Thursday, October 10, 2019

The Viewing Room

“The Viewing Room,” a comedy-drama by Mark Smith, was performed at the Howe Avenue Theater in Sacramento last year. Director Jesse Akers saw it there, enjoyed it, and decided to bring it to the Winters Theatre Company. In conjunction with the playwright, Akers added some running gags and other effects, while Smith made edits to the script.

I am assuming this play has not been performed elsewhere. The playwright attended the opening night performance.

This is the story of Chester Dumbrosky, who has died and is lying in his coffin when son Matthew arrives, awaiting for the wake to begin. Imagine Matthew’s shock when his deceased father sits up in his coffin and begins to talk with him.

As it turns out, Chester was an emotionally distant father and was allowed to return on the day of his wake to interact with his “grieving” family, make amends and say the things he had left unsaid.
This production has a talented cast of eight, including Brad Haney as the corpse and Cody Svozil as son Matthew.

Dona Marie Akers is Chester’s wife Florence, who sold their house on his demise, bought a condo in Florida and a new Mercedes and isn’t all that happy to discover that he is quasi-alive and will probably disapprove.

Daughters Patty and Debbie are played by Cameron Toney and Janene Whitesell and son Steven is Scott Schwerdtfeger. Chet, Jr., who left home at 18 and has not been heard from in 30 years, is played by Robert Payawal.

The cast is rounded out by Chris Thaiss as Jay, the Undertaker, who is not able to see the “alive” deceased.

There are a lot of funny things in this show, both jokes and physical humor and enough drama to show the extent of the dysfunction of this family. Each person explains how Dad’s attitude throughout their life has affected the adult they have all become and Mom, who took charge of her life on her husband’s death, seems to retreat back into the dominated woman she was during his life.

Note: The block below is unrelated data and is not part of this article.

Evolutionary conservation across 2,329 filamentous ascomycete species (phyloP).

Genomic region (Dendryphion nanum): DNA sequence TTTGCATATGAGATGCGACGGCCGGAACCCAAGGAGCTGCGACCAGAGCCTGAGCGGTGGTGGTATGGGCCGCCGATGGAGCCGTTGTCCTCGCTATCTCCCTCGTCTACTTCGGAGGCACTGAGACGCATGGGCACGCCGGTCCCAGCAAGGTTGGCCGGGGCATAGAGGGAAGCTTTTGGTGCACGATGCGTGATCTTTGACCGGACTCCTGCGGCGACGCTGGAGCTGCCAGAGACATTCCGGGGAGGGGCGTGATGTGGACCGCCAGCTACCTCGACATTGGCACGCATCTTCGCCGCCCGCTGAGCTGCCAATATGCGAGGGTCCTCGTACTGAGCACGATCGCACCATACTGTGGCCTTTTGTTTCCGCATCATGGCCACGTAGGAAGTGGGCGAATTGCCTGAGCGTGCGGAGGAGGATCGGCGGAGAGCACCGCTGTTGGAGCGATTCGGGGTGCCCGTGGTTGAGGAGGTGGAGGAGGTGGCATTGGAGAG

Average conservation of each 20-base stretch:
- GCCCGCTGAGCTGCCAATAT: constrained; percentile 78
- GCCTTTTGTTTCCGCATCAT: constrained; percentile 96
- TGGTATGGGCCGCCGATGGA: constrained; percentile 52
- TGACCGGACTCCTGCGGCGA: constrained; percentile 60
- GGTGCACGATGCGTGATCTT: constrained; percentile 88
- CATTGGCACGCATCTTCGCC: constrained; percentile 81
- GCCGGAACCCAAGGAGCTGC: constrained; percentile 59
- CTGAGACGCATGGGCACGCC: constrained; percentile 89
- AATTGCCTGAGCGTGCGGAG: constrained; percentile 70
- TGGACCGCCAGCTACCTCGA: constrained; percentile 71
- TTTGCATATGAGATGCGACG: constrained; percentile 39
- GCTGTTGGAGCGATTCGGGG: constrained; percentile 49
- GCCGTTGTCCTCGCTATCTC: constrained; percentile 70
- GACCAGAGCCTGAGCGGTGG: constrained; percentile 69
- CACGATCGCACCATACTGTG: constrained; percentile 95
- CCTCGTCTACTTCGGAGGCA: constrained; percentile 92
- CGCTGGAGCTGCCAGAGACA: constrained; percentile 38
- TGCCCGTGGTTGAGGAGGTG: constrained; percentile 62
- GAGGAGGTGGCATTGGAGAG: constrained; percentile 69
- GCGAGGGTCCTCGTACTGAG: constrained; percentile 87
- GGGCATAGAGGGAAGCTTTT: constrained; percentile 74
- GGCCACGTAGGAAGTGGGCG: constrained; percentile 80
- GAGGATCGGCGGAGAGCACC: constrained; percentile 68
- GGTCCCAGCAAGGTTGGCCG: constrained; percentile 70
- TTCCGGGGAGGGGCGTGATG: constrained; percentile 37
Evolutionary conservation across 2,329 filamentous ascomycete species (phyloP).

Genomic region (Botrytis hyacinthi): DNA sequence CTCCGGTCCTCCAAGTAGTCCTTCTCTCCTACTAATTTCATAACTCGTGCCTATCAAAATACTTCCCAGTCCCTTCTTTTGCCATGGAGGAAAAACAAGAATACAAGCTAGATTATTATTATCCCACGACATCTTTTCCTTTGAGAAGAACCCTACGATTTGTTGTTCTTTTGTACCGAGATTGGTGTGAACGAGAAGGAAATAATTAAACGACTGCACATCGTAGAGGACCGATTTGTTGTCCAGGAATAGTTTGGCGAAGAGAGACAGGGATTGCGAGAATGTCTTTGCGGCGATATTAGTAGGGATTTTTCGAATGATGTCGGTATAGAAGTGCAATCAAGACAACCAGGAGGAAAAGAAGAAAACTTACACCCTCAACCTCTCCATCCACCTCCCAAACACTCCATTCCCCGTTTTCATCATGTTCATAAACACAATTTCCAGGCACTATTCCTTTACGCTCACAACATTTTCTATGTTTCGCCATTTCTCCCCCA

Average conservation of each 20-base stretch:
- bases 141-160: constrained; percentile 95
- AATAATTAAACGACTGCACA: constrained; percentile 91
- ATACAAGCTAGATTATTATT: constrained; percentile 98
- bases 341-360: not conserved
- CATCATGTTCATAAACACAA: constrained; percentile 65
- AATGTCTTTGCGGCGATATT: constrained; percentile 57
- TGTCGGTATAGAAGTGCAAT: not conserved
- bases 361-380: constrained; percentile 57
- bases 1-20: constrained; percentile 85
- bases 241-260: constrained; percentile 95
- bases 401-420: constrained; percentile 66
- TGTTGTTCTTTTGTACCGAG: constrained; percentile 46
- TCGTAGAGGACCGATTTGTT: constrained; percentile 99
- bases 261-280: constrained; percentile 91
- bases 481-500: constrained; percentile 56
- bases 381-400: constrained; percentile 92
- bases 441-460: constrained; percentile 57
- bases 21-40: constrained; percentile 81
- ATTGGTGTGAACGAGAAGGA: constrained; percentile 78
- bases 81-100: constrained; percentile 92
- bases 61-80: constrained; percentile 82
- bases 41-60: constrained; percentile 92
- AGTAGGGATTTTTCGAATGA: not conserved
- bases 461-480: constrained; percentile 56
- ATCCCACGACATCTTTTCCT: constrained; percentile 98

My feeling watching this play was that this excellent, talented cast is better than the material with which they are working.

While this is an enjoyable evening, there are problems. (For starters, it’s amazing that Mom has sold the house, bought a condo in Florida and a new car — all before her husband’s wake!)

While each of the adult children experiences serious effects of living in this dysfunctional family, each’s interaction with Dad is quite unsatisfactory and Dad’s excuse is that was just the way he was because of growing up during the Depression and working hard to pay the bills. I’m not sure any of them, except maybe Chet Jr., felt any better when he climbs back in his coffin, though his brief return to life at least gives him a chance to tell them all that he loves them, and may give the audience something to think about.

His dance with his wife is very sweet.

If I were still giving stars for reviews, this one would be five for actors and three for the play itself.

I found some humor that the program gives special thanks to the Dixon Florist, Milton Carpenter Funeral Homes and St. Peter’s Catholic Church!

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